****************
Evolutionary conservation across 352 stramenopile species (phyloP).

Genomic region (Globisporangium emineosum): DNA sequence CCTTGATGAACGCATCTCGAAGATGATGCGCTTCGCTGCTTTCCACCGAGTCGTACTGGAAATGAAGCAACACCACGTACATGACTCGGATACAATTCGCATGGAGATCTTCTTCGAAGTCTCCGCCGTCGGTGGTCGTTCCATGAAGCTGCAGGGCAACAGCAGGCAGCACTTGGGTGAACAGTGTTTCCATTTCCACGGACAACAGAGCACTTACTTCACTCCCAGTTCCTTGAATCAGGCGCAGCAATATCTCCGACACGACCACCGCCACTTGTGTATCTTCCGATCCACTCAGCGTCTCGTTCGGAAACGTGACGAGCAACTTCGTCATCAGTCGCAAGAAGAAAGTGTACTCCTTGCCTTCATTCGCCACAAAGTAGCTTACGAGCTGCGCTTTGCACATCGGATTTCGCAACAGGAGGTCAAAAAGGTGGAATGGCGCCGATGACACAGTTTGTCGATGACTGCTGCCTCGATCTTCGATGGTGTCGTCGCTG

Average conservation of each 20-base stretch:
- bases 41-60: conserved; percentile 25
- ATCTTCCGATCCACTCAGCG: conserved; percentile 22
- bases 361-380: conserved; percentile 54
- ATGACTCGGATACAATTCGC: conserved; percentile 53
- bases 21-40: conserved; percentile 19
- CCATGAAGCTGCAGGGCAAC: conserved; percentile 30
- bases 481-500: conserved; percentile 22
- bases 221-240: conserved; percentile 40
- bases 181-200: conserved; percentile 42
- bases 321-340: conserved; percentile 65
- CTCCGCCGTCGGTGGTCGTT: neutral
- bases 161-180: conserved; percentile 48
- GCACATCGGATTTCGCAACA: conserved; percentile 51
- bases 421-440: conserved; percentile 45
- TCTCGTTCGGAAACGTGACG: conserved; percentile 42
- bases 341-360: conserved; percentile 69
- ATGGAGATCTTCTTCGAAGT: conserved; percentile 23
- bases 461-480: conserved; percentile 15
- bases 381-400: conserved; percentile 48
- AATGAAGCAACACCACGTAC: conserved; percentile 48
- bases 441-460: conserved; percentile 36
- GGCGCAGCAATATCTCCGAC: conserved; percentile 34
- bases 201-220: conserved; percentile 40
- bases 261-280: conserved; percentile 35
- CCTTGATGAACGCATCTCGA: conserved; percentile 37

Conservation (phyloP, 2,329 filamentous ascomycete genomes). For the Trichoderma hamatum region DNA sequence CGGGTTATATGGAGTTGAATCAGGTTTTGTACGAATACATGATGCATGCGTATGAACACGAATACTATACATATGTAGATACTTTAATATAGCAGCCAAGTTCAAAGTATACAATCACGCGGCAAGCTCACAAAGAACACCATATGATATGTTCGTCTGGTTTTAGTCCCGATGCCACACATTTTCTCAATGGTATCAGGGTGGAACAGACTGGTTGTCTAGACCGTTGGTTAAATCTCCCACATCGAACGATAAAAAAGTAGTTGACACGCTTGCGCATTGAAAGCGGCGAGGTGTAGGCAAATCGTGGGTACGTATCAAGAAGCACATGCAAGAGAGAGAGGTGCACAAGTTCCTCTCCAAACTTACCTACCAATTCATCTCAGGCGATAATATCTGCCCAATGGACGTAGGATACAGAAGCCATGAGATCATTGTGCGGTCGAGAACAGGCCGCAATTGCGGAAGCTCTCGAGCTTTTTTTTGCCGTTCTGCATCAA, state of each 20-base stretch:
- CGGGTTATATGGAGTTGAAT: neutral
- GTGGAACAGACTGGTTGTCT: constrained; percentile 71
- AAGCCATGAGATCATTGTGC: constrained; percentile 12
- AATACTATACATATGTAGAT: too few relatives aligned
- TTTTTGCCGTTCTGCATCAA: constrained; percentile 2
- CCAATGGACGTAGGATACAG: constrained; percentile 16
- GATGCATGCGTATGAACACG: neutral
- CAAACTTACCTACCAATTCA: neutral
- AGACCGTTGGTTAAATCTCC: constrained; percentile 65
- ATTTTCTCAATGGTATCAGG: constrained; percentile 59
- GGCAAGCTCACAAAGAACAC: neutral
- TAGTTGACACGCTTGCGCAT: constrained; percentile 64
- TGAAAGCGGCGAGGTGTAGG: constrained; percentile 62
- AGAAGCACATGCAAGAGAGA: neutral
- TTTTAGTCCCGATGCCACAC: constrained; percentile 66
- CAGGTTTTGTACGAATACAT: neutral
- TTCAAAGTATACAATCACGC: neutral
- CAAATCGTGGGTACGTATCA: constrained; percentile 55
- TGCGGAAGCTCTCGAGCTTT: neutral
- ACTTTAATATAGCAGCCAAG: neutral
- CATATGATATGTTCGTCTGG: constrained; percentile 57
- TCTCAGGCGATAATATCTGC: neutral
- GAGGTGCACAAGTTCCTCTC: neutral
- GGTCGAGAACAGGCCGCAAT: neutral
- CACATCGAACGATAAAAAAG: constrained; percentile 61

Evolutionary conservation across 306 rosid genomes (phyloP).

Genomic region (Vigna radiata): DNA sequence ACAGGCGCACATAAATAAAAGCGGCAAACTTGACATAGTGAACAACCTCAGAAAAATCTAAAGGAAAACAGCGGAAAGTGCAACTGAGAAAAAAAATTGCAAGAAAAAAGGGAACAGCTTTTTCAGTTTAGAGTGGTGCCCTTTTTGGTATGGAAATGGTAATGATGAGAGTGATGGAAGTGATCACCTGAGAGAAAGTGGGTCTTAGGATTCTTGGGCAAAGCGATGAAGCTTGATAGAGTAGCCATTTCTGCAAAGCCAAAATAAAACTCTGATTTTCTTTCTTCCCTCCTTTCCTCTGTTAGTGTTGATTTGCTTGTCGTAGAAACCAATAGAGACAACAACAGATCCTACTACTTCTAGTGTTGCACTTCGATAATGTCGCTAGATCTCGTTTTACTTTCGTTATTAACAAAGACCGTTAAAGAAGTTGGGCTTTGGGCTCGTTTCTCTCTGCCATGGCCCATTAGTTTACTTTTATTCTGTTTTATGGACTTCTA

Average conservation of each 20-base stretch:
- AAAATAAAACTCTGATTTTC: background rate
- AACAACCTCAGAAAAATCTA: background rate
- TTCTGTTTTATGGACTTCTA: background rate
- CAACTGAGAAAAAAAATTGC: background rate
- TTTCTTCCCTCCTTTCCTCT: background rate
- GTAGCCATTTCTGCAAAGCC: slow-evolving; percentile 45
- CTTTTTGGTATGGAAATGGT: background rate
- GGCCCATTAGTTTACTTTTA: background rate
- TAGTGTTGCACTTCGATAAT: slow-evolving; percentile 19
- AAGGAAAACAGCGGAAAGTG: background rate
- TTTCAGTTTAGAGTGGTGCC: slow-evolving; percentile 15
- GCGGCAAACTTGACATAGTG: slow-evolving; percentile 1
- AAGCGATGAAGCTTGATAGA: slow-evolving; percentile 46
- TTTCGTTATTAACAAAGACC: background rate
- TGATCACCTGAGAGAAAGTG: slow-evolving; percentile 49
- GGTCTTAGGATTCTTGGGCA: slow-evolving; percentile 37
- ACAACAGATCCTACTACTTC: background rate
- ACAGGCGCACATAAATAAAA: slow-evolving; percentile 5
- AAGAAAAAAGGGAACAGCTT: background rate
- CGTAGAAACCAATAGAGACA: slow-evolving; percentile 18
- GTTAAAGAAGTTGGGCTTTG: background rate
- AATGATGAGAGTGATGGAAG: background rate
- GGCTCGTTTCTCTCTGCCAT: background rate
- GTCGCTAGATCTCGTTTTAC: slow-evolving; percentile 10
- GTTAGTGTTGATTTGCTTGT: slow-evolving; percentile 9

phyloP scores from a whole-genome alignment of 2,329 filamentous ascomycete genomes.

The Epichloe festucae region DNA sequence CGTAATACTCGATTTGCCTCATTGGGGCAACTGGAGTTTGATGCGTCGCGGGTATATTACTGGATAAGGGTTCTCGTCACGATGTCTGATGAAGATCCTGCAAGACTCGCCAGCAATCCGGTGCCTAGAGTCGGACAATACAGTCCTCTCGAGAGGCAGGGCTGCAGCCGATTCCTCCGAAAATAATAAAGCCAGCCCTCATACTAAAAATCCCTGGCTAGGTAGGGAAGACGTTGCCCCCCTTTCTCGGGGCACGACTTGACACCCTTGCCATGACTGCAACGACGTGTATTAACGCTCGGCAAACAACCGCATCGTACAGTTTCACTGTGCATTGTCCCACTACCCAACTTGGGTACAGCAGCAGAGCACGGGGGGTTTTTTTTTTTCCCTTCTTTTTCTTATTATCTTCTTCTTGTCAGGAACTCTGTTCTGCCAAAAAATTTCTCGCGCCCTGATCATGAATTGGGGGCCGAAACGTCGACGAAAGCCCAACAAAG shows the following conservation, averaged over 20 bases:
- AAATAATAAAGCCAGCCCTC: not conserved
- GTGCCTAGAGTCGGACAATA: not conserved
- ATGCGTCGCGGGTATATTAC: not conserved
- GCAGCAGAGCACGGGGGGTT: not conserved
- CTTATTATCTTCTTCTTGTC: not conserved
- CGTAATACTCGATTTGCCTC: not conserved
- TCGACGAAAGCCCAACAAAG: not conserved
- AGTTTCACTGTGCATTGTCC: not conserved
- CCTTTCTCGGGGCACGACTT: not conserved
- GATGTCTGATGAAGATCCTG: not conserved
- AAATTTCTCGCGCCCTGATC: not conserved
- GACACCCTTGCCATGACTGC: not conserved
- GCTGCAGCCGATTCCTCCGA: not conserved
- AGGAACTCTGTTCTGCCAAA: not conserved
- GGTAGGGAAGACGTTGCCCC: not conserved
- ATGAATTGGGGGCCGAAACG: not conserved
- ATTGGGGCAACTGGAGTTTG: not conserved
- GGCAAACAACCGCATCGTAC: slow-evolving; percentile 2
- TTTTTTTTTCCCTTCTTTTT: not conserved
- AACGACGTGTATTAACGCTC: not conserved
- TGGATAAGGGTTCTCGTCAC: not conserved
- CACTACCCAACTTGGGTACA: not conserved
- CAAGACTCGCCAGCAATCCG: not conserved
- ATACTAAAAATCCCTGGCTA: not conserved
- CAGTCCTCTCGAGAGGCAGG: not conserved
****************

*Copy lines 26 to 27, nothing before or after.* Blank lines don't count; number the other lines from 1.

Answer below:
- bases 201-220: conserved; percentile 40
- bases 261-280: conserved; percentile 35